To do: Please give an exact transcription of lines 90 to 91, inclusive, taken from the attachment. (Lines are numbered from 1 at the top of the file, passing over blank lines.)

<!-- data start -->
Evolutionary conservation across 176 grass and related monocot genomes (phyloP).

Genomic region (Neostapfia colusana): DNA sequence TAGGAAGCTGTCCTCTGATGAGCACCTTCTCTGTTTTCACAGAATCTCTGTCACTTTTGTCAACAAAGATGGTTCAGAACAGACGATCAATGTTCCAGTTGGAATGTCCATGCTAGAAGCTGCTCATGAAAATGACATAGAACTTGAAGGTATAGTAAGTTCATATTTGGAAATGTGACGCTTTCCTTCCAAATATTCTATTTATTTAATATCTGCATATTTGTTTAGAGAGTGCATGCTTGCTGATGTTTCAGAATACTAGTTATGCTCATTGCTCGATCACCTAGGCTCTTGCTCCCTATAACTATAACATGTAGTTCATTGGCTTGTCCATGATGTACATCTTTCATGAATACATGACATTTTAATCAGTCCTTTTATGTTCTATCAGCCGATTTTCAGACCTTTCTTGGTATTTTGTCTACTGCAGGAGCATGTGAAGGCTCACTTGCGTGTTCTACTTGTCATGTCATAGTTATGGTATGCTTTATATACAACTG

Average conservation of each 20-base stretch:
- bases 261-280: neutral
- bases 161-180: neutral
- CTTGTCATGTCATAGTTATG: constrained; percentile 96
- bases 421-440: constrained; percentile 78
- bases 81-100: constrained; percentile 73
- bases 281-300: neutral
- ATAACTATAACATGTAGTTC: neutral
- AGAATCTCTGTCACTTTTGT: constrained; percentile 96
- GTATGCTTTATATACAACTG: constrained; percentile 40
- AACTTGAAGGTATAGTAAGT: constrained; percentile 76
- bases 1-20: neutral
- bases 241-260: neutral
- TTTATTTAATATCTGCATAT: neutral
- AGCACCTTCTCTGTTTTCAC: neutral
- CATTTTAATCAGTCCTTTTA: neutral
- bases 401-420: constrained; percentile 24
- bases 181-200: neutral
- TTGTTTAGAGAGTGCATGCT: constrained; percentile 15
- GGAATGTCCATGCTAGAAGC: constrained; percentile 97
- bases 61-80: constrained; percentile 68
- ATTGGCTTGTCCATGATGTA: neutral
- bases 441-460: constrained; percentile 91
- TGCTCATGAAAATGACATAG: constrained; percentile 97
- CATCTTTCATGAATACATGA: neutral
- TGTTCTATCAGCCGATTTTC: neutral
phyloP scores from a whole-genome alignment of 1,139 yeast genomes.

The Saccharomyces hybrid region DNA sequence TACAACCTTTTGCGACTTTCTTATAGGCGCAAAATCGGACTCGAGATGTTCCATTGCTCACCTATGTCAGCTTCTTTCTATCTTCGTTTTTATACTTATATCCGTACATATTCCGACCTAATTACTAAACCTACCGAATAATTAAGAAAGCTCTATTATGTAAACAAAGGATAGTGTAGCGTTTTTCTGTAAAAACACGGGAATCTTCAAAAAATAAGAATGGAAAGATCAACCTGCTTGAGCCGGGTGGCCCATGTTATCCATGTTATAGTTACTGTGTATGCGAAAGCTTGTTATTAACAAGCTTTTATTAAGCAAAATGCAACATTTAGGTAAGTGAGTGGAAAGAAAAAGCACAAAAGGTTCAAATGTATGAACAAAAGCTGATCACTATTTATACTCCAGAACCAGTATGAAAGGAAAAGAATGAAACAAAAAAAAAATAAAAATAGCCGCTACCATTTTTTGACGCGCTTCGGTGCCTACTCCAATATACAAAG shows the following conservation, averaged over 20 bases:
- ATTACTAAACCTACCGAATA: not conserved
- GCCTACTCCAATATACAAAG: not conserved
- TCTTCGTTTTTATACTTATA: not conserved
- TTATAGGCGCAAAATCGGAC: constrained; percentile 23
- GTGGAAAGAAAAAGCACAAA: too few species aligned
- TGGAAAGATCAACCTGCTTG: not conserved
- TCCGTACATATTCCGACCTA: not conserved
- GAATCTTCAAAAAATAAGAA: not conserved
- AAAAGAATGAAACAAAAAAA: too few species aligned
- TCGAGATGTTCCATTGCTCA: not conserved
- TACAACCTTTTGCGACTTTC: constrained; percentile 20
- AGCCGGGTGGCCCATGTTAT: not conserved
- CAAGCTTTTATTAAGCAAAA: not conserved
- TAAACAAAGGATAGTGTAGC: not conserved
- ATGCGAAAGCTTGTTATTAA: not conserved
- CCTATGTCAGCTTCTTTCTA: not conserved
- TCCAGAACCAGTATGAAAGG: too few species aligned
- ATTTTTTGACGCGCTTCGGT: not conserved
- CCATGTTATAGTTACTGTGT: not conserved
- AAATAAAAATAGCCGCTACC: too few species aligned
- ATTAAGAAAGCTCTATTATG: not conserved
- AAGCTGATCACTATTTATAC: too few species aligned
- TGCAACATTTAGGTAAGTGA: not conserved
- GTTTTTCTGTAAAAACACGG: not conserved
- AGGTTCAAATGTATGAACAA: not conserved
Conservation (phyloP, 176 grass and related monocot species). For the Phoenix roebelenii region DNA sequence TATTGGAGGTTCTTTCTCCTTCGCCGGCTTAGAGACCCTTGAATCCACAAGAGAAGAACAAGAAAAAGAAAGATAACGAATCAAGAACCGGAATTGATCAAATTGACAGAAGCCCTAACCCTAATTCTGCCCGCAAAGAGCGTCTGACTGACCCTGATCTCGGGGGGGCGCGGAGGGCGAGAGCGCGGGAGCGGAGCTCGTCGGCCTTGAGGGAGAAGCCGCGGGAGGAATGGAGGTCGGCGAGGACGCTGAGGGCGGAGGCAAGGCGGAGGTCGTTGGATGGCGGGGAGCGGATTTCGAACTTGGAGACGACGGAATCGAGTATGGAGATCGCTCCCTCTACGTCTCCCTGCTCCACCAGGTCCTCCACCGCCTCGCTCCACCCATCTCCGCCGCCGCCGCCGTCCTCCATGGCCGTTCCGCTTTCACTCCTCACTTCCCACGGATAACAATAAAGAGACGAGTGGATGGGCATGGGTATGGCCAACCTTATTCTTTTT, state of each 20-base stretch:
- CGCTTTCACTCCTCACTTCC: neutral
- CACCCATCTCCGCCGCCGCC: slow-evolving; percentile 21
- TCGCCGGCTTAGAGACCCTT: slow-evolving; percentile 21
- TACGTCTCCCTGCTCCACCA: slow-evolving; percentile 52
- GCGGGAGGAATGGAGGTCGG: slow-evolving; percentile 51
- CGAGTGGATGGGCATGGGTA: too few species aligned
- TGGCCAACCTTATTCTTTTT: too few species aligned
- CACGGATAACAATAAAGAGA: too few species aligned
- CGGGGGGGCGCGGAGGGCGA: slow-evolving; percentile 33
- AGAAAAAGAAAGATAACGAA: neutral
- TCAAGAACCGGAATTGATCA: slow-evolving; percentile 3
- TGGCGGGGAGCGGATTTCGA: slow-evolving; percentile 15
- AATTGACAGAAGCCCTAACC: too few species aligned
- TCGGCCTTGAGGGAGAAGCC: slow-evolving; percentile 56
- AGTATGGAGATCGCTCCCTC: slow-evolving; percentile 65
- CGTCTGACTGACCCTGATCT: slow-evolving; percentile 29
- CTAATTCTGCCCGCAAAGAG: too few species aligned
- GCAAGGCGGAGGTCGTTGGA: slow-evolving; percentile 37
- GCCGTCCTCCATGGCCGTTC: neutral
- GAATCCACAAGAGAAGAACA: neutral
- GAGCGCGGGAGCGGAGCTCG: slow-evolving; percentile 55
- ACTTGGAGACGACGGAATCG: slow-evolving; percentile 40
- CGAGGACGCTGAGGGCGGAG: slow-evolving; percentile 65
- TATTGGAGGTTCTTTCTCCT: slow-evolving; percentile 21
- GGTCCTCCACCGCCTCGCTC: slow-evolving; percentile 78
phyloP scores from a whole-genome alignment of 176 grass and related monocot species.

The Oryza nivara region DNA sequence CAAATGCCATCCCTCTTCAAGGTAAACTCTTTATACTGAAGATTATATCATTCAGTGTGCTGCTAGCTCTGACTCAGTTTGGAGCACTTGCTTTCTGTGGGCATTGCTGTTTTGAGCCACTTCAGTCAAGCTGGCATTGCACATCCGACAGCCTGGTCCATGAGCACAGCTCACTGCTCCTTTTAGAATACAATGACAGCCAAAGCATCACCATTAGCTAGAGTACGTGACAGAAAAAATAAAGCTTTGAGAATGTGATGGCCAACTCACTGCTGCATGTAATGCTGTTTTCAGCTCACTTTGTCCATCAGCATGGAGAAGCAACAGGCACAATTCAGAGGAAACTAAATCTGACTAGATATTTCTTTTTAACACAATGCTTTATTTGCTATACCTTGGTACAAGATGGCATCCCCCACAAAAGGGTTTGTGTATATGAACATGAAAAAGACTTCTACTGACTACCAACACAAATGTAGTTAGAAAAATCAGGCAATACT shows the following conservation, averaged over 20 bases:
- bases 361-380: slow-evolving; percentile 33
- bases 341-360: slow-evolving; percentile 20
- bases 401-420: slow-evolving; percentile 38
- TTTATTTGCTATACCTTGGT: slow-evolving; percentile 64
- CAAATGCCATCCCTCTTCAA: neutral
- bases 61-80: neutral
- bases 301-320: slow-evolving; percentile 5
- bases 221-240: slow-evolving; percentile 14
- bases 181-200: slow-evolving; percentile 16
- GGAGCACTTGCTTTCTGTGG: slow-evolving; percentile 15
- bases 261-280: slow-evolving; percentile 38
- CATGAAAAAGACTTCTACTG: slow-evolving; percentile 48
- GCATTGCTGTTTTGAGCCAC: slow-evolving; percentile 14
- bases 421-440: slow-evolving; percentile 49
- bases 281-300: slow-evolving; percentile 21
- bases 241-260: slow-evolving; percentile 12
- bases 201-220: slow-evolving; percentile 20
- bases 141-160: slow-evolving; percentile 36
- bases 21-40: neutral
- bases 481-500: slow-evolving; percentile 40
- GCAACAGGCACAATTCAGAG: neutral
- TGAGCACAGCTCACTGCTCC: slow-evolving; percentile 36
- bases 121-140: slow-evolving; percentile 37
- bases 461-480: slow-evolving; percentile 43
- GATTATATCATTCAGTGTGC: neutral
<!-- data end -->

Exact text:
- bases 301-320: slow-evolving; percentile 5
- bases 221-240: slow-evolving; percentile 14